July 23, 2012
This digest summarizes the Division of HIV/AIDS Prevention science presented on Monday, July 23.
Lead Author: Alexa Oster
Findings: HIV prevalence was higher among Latino MSM who immigrated five or more years ago (23 percent), compared to those who were born in the United States (16 percent) or who immigrated within the past five years (10 percent). Among Latino MSM, HIV prevalence was also associated with increasing age and having an annual income below $20,000. There is a critical window of opportunity for HIV prevention after Latino MSM immigrate to the U.S. Prevention efforts for Latino MSM should prioritize those with low incomes.
Relevance: The study examined differences in HIV risk based on location of birth and time since immigration for Latino men who have sex with men (MSM) utilizing National HIV Behavioral Surveillance System data. Interviews were conducted with approximately 1,700 Latino MSM, who reported at least one male sex partner in the past 12 months. Men were categorized as U.S.-born, foreign-born who immigrated less than five years ago, or foreign-born who immigrated five or more years ago.
Lead Author: Ivy Wade
Findings: Four percent of the African American women in sample were HIV-positive, 42 percent of whom were unaware of their infection. Women with previously undiagnosed infection were more likely to be over 34 years of age, live at or below poverty level, live in the Northeast or South, and report unstable housing in the past year. Among those who were unaware, the only significant individual risk factor was exchanging sex for drugs or money with their last male sex partner. Social and demographic factors are stronger predictors of undiagnosed HIV infection among African-American women than individual risk behaviors. Increased testing and linkage to care and structural interventions are needed to address contextual factors placing African American women at risk for HIV.
Relevance: Analysis was conducted among approximately 3,900 African-American women participating in the CDC 2010 National HIV Behavioral Surveillance System. Data on heterosexuals with low socioeconomic status in 20 U.S. cities were also included. Study shows that social and demographic factors are stronger predictors of undiagnosed HIV infection among African-American women than individual risk.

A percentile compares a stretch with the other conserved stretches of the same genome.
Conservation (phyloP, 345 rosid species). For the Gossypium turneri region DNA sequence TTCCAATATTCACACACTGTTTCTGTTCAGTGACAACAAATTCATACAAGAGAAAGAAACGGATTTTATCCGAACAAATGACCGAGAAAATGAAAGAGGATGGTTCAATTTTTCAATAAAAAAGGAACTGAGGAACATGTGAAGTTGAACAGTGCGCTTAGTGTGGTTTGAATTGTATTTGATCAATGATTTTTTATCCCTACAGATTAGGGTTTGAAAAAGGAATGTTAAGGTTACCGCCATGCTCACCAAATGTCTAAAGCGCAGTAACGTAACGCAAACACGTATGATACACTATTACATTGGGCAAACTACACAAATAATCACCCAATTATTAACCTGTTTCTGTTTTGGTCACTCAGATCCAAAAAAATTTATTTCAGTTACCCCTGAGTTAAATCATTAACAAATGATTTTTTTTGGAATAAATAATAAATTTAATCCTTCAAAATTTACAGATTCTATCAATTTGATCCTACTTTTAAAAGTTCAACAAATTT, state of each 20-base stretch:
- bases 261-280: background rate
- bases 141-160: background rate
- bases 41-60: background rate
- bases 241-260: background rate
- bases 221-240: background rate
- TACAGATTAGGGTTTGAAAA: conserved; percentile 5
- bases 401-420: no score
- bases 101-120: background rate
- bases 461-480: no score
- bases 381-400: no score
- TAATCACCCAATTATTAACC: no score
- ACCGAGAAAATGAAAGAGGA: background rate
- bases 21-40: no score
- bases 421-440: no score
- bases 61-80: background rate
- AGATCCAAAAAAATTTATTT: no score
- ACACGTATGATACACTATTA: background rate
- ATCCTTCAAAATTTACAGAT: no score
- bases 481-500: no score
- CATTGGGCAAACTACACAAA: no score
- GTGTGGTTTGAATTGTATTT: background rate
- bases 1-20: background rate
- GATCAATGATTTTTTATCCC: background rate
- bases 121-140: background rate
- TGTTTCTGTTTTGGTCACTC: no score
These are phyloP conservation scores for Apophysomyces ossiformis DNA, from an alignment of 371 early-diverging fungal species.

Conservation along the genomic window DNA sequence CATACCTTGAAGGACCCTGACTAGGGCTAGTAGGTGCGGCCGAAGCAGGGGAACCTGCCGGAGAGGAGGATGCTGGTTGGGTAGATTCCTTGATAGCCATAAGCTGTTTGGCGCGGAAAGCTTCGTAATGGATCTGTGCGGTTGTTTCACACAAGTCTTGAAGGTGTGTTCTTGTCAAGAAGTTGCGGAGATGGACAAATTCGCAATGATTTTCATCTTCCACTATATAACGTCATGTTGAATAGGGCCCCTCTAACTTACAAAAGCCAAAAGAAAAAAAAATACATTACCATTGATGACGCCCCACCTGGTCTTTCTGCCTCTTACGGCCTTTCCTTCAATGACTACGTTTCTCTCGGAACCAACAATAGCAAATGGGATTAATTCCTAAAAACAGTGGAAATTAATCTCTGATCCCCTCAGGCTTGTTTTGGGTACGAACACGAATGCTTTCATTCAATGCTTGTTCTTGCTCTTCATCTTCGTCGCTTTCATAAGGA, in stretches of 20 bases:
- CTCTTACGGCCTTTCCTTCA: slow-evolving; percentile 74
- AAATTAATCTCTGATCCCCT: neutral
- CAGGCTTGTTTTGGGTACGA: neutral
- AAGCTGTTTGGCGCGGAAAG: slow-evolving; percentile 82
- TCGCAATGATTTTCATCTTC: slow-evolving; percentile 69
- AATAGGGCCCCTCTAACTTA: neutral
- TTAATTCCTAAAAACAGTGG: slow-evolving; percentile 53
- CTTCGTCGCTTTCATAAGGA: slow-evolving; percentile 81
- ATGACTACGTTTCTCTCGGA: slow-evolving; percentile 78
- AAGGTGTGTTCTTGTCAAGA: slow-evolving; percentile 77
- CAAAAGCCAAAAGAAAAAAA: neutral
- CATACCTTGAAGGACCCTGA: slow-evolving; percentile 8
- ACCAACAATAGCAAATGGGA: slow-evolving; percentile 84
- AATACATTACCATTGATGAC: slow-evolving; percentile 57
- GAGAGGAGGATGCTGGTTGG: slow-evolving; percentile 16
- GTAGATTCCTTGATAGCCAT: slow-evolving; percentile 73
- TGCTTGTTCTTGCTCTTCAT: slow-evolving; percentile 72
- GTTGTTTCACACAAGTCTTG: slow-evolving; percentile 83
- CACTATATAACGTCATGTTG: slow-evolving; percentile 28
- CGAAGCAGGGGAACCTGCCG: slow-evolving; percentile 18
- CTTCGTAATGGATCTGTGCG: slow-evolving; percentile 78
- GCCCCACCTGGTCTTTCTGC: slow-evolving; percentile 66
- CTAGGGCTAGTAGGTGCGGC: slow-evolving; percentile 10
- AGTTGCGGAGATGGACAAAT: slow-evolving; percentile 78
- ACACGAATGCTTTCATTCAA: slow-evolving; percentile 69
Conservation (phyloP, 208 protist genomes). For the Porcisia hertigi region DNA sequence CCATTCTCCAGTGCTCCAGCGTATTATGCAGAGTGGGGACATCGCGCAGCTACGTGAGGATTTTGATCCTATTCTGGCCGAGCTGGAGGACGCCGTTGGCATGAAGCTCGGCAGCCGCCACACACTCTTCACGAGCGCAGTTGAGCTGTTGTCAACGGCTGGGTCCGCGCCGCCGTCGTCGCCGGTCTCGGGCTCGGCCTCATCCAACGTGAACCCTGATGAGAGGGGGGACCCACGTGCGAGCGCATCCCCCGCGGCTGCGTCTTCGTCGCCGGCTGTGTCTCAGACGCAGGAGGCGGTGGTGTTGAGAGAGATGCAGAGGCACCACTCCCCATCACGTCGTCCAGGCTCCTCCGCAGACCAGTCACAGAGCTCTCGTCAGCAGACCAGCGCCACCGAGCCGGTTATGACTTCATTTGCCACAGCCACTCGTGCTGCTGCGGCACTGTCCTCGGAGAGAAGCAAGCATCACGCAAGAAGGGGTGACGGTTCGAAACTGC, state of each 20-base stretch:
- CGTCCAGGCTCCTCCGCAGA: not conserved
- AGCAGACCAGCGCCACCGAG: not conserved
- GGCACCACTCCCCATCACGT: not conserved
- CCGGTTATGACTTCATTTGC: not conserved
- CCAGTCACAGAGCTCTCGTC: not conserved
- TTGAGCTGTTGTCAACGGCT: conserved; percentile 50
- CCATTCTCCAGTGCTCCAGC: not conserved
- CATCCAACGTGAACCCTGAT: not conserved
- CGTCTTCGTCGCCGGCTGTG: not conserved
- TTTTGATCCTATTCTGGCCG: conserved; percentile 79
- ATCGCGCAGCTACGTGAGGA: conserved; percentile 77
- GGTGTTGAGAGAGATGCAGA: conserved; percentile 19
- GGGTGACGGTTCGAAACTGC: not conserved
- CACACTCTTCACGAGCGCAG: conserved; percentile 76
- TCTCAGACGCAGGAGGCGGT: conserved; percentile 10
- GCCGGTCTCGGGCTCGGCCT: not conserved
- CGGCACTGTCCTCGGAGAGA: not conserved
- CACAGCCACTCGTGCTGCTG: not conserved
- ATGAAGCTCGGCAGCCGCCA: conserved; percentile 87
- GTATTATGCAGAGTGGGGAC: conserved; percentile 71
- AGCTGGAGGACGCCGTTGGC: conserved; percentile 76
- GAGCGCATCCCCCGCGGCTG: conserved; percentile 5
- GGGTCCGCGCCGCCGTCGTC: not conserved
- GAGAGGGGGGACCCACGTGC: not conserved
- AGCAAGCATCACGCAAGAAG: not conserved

Lead Author: Alexa Oster
Findings: HIV prevalence was 11 percent among MSM aged 18-22 and 16% among MSM aged 23-29. Prevalence did not increase among the younger MSMs while the older MSMs saw a small increase in HIV prevalence. Both age groups saw substantial increases in HIV testing during this time. Gains in HIV testing are encouraging to prevent ongoing transmission; MSM should be tested regularly, aware of their infection, and linked and engaged in appropriate care.
Relevance: This study examined estimated HIV prevalence and testing among young men who have sex with men (MSM) from 1994-2008. MSMs were recruited by venue-based sampling for the Young Men's Survey and the National HIV Behavioral Surveillance System. Data from interviews and HIV testing were used.
Lead Author: Linda Beer
Findings: Analysis of data from a nationally representative sample of HIV-positive men who have sex with men (MSM) in care in the United States finds that black MSM are significantly less likely than white MSM to report being on antiretroviral therapy (ART) and to have their virus suppressed (viral load ≤200 copies/ml). Researchers found that 20% of black MSM were not on ART and 31% were not virally suppressed, compared to 9% and 17% of white MSM, respectively. Researchers suggest that these differences may contribute to racial disparities in the epidemic among MSM, and that increasing ART use and viral suppression among black MSM could help reduce the impact of HIV in this population.
Relevance: Analysis included data from 314 black MSM and 696 white MSM participating in CDC's Medical Monitoring Project from June 2009 through May 2010.
Lead Author: Vera Yakovchenko
Findings: Of the total $9.6 billion allocated, the Northeast region received 40%; Midwest 11%, South 33%; and West 16%. Allocation was more closely correlated with living with AIDS numbers then living with HIV numbers. Overall, the allocation to the South tracked less closely with the disease burden while the Northeast had a greater than average per case funding. Recent health department funding awards redistribute funding to more closely align resources to the epidemic.
Relevance: Authors analyzed federal funding for four geographic regions (Northeast, Midwest, South, and West) in the U.S. to determine regional distribution levels and to inform future allocation formulas and policies.